Permanent changes in purchase choices

By Tom Dougherty

Permanent changes in purchase choices

Marketers must adapt to customer changes.

Mass changes in lifestyles sweep over purchasing behaviors. Some are permanent. Others transient.

No doubt you have witnessed these changes. They seem difficult to label in a way that is understandable and therefore addressable. We have been tracking these changes and swings for 20 years. Here is what our research reveals.

Experience vs refuge

Basic human driver change every time change grips the consumer market. This is true after 9/11, the Wall Street banking collapse and the current pandemic. Condensing the change into a word or phrase is easy. In better times, your customers seek out experience. In times of great change, they seek refuge.

brand anthropologyBut what does that really mean? How can marketers and brand managers respond? Should they respond? Does seeking refuge trigger a strategic shift or a tactical one?

Start with the elements that define refuge and experience

Stealing Share is a company of brand experts/strategists and researchers. But we are really brand anthropologists. We study human behaviors and the motivators that influence commercial behavior. Watch this 30-minute presentation on these changes below.

Only when the behavior is dissected and finely examined can marketers and brand managers address those changes.

Purchase choices in normal, positive times

Brand preference is measurable. Not simply in sales data and margins. That only shows historic results. It is not a predictor of future trends. Here are the elements that define the cultural trend of seeking experience.

Because we prefer, ALL THINGS BEING EQUAL, products and brands that align with the core tenants we individually believe define our raison d’être, successful brands reinforce those tenets. They form the bedrock that the brand claims. When you list the rational benefits of your product/brand/service — you speak the HOW of your brand. The bedrock tenets are the WHY. That is the brand’s support point and personality.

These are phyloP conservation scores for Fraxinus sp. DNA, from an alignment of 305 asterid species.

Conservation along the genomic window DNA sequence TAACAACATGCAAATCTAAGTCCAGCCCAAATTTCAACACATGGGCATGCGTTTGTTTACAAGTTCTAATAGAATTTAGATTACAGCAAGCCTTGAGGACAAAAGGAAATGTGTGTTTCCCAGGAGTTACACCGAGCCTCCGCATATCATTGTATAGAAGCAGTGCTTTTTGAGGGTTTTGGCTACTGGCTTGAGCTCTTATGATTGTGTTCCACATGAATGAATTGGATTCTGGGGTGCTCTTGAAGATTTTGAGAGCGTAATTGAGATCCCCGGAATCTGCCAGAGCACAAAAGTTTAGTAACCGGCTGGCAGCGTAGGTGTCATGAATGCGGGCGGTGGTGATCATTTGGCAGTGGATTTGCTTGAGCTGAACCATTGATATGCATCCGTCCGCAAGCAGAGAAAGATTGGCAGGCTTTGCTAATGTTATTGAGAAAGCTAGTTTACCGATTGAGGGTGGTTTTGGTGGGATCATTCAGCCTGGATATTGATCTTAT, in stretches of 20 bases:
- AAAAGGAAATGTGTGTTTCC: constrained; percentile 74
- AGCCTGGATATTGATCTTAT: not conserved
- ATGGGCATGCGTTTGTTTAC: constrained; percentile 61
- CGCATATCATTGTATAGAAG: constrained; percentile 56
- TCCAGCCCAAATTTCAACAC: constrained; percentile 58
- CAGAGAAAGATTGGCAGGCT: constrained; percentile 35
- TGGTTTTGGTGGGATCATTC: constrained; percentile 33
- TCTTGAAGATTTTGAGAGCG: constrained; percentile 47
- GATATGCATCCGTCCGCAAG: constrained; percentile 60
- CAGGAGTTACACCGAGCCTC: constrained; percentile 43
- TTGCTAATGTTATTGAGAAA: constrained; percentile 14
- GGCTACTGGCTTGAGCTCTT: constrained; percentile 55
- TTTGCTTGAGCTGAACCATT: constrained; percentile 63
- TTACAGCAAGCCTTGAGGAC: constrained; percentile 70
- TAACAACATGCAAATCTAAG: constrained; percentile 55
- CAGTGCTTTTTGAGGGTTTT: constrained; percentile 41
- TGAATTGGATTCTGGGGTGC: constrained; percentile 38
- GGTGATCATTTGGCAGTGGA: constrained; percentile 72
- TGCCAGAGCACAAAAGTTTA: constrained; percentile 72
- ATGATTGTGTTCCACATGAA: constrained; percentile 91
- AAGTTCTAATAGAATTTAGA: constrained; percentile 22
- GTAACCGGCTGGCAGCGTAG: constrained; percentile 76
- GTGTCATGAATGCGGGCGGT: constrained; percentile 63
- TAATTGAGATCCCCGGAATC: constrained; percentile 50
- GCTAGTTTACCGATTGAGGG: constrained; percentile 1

The pieces of the messaging puzzle

Everything in brand science is about affirmation. You can predict a brand’s importance be measuring the power it has in affirming the correctness of a customer’s purchase choice.

In this way, affirmation provides a level of certainty to the choice. In normal times, brands rationally try to reinforce certainty by listing all the attributes that promise the purchases they made represent the best choice. “Removes even the toughest stains,” as some say.

We have been measuring these attributes for over two decades

These tenets are not static. They are a continuum of a single idea. For example, affirmation, the definition of certainty, moves along a graph of somewhat competing definitions. In the best of times, customers look for affirmation that they are making the best choice.

purchase choicesBut in more stressful times, your customers are infected by the context of their times. We have seen this migration in times of stress before 9/11, the bank crisis and to a lesser extent the .com bubble.

What does it mean to look for the right thing vs the best thing? For one, it means that a simple list of attributes won’t move the needle. Why? Because the RIGHT THING is more nuanced. It has an emotional element in it that demands the context of the times be interwoven in the purchase. What was BEST might not now be RIGHT. If you ignore these changes, your marketing messages will lose the relevance you need even more today than yesterday.

We have researched eight key ideas

The movie below is a condensed presentation of all eight of these key brand and marketing elements.

Ignore these changes at your own risk.

Are these permanent? Life is a case study in impermanence. Some things change for good. Some rebound or morph into something else. Human nature teaches us that the longer the disaster remains more permanent the effect.

We will keep measuring them and modifying the tactical messaging for our brands to reinvent stickiness.

See more posts in the following related categories: Brand meaning brand positioning brand preference brand strategy COVID-19 human behavior